Written by 11:01 am Money & Lifestyle

Equal Pay Day: The gender wage gap means women are essentially now working for free

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Equal Pay Day this year falls on Friday 20 November, symbolically marking the time when women in the UK effectively start working for free thanks to the gender pay gap. 

Researchers use the full-time mean average gender pay gap to calculate the date and this year it looks like the UK’s pay gap has reduced – down to 11.5% from 13.1% – meaning that Equal Pay Day is almost a full week later than in 2019. 

On the surface this is good news. It’s progress. 

But it’s also tentative. On releasing the data, Sam Smethers, CEO of the Fawcett Society, says, “We only have a partial picture because the impact of coronavirus means a quarter of employers are missing from the data set. They are likely to be the ones hit hardest by the pandemic. Even on the figures we do have, we will need to wait until next year to know if there really has been a significant fall. The short-term impact of furlough also makes the figures less clear.” 

New research, released on Equal Pay Day by the Fawcett Society, shows that 43% of working women saying they are worried about their job or promotion prospects due to the pandemic. However, it also shows that whilst over a third (35%) of working mothers say they have lost work or hours due to a lack of care childcare, it also reveals that the amount of time fathers spend caring for their children has doubled during the pandemic and many want to play a greater role in parenting.

It’s also worth noting that in April 2018, the government brought in new legislation that forced companies with over 250 employees to report gender pay gaps within their businesses. The findings for 2019 were grim, to say the least. Around 80% of UK firms were found to pay men more, on average, than women. A quarter of those companies and public sector bodies also had a pay gap of 20% or more in favour of men.

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Yet on March 24th 2020, the day after the UK went into lockdown, the government quietly suspended pay gap reporting. This was despite being only two weeks away from the annual deadline. 

As a result, nearly half of 10,000 eligible employers chose not to submit their figures this year. The Financial Times, doing their own analysis of the 5,822 businesses that did submit their figures, revealed an increase in the average gap between what men and women are paid, from 11.9% to 12.8% in the year to April. 

The fact is that Equal Pay Day this year throws into sharp relief the impact of Covid-19. Whilst the gender pay gap isn’t all down to pay discrimination (paying a woman less than a man for work of equal value), it is a very good reason to talk about pay (in)equality. Especially now.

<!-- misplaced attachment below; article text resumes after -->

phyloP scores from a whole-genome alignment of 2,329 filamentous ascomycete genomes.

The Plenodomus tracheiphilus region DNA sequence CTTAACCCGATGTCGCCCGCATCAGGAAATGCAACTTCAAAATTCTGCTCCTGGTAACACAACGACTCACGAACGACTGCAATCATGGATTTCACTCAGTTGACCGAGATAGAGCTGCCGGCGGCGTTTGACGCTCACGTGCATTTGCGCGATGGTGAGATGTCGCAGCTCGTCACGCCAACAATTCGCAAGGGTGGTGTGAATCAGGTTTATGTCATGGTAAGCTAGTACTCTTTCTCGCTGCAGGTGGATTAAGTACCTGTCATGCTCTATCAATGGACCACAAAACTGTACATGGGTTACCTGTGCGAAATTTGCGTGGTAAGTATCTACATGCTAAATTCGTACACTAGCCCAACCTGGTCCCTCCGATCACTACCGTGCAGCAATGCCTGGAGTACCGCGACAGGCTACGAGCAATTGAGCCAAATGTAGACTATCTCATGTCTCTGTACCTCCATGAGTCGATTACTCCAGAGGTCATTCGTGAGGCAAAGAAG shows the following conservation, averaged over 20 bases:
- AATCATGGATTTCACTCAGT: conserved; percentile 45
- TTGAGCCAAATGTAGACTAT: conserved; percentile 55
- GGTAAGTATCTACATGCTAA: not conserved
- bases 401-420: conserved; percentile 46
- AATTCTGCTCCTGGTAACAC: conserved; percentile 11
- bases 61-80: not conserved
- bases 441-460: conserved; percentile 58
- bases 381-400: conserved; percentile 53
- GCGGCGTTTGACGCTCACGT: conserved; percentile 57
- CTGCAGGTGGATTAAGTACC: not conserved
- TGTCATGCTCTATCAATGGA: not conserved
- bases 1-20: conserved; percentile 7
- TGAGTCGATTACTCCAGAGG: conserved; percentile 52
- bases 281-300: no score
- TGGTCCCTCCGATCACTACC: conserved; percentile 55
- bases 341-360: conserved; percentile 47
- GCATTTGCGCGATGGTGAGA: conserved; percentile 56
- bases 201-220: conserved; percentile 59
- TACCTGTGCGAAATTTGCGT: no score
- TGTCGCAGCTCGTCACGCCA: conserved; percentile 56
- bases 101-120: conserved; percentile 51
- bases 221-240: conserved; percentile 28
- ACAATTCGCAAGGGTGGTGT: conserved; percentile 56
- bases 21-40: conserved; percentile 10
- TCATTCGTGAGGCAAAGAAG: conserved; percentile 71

We’re headed into a recession. We’ve had a year of turbulence and unrest and protests. Women are significantly more vulnerable to the economic impact of the pandemic than men. This is even more true in Black, Asian and minority ethnic communities, where women are said to have been hardest hit by the financial and psychological fall out from Covid-19.

So what can we do this Equal Pay Day to ensure that the result of the pandemic is not to turn back the clock by a generation? How can we take this reminder of the gender pay gap and make sure that next year, Equal Pay Day doesn’t fall earlier in the year instead of later?  

Tackling equal pay starts with talking about our salaries 

If you find talking about money awkward, it’s fair to assume that you probably don’t particularly like talking about what you earn either. 

And that’s fair enough. 

For most of us, discussing our salaries is considered not just uncomfortable, but uncouth. It’s something we’ve been taught never to do, like asking the age of an elderly aunt. 

But the manners around money – that ingrained politeness that encourages us to avoid conversations about pay – don’t actually help anyone. They hold us back from reaching pay equality across genders, ethnicities, social class and ability. They allow pay discrimination to continue despite the Equal Pay Act (1970) being over fifty years old. They protect a false narrative around economic opportunity. As Katica Roy, an gender economist told Sophia Bush on the Work In Progress Podcast, “You can’t hold back a segment of the population and then have positive economic outcomes. The maths doesn’t work.” 

Yet, by minding our manners and not talking about salaries, we keep obscuring that bad maths. It allows the issue of pay inequality to continue on and perpetuates issues like the wealth gap in turn. 

There’s power in knowing the value of your work and that of others.

Since pay gap reporting started, many people I know have spoken to me about their experiences with pay inequality. One friend told me that she’d learnt she was earning nearly £10,000 less than a male colleague at the same level. Another found out after her promotion that she was earning significantly less than junior teammates, despite receiving and initial raise. Another was offered a senior role at a startup but was being denied her salary expectation despite knowing they paid several people of the same level that fee despite having less experience.